Writer Mindfulness: I Learned I Might Be Sabotaging Myself

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During WWC, the second workshop I attended was called Mindsets, Mindfulness, and Mind Muscles for Writers, hosted by Julie Wright. I took a lot away from this presentation and I hope I can impart some of that wisdom to others who need it. Obviously, I want to start by saying that this is how I filtered her presentation and if anything seems off I take full responsibility.

Wright focused on ways writers can get around the writing blocks they unconsciously create and the types of mindsets writers need to mould in themselves before they even sit in front of a blank page. She worked around the notion that many writers hate writing but love having written. Who can’t identify with that?

To start, Wright identified three qualities great writers possess: will, skill, and creativity. Will was the big ticket idea because it lends itself to the other two.

Will is focus and staying power, it’s what gets you in the chair, keeps you in the chair, and has you write. Will is getting yourself to do the hard thing over and over. Always easier said than done because there are things that affect will, like mindset, inner dialogue, and mental energy.

Mindset is one’s underlying beliefs about the fundamentals of writing. Do you believe writers are born or made? Is talent natural or learned? Do you respect talent or hard work? Depending on how you answer these questions, you either have a fixed mindset or growth mindset. And your mindset affects your motivation to write.

FIXED

– natural talent

– setting out to prove something

– success OR failure –black and white

– terrified of failure

– effort has no value–great writers find writing easy

GROWTH

– talent can be developed

– setting out to improve–growth, change, grey-scale focus

– failure is a learning opportunity

– effort is what matters, only with effort can you grow

Look at the columns above and honestly acknowledge which parts you identify with. If you’re like me you’re going to pull parts from both mindsets. And you’re going to be frustrated. I’m asking you to do this not because Wright asked me and everyone else who attended her panel to do it, I promise. It’s because I found it eye-opening.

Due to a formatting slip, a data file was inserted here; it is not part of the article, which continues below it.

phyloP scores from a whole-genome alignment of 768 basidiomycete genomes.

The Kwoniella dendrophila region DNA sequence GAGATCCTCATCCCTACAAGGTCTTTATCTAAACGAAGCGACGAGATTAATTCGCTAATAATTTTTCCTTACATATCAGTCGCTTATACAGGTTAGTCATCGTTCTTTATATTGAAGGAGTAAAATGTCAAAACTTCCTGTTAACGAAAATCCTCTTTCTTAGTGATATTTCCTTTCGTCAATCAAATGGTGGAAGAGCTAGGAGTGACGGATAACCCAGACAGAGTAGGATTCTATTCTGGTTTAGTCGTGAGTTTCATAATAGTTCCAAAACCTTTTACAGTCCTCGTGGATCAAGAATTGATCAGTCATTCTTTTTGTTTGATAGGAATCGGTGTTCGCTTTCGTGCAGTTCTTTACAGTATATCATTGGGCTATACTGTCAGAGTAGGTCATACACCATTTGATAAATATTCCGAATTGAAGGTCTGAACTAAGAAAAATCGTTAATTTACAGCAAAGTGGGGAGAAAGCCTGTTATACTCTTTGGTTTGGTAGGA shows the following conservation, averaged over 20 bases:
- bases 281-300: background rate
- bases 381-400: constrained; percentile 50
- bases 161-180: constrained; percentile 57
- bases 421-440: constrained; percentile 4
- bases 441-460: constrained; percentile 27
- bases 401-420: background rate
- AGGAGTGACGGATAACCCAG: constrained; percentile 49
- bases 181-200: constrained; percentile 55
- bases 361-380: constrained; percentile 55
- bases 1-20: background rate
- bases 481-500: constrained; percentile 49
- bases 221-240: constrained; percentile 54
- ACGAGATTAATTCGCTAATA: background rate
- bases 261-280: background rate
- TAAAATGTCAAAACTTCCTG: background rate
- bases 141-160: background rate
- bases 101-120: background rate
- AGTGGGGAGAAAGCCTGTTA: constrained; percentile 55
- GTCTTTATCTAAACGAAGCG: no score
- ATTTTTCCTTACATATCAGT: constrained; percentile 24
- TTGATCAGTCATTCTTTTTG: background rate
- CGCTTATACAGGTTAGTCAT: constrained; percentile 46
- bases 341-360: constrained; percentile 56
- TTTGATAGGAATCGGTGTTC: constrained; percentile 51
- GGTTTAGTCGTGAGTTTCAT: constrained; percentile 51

If you can figure out how you currently approach the act of writing from a psychological perspective, you can figure out how to approach it better. This is writer mindfulness. In order to do this, ask yourself about the writers you admire and how they approach writing. That’s where we learn, right?

I think all writers are familiar with inner dialogue–and I’m not talking about the stuff that goes into a story. I’m talking about what Wright appropriately called “the inner shit committee.” If you don’t have one, I envy you. If you do, I don’t need to tell you about the little voice in your head that tears you down. At this point in the panel, Wright said something that struck me hard: it’s important that you separate yourself from the self-criticism because it knocks you down, it does not build you up!

I’ve always operated with the notion that I need to be my toughest critique in order to get my butt in gear. It never occurred to me that I was basically eroding my will to do everything. Because I sure as heck am not just mean to myself when I tackle writing. I honestly thought I was helping myself, but I’ve realized that we live in a world that criticizes us constantly. We don’t have to do it to ourselves.

So be nice to yourself!

Finally, there’s mental energy. Does anyone else find that they have a lack of mental energy? I sure hope I’m not the only one. Anyway, Wright said mental energy is the physical side of will and EVERY decision made EVERY minute of EVERY day involves a mental challenge of wills. That means deciding what to eat for breakfast, whether or not to work out, when you’re going to write. All of these decisions are zapping your limited energy reserves. The best way to combat this are routine and habits. Know when you’re going to do activities and plan your day ahead. You’ll thank yourself when you’re not exhausted when you finally decide to write.

That’s my very quick rundown of Wright’s excellent presentation. I’m still practicing all the activities I listed, and a few more, but if change was so easy self-help books wouldn’t sell!

 

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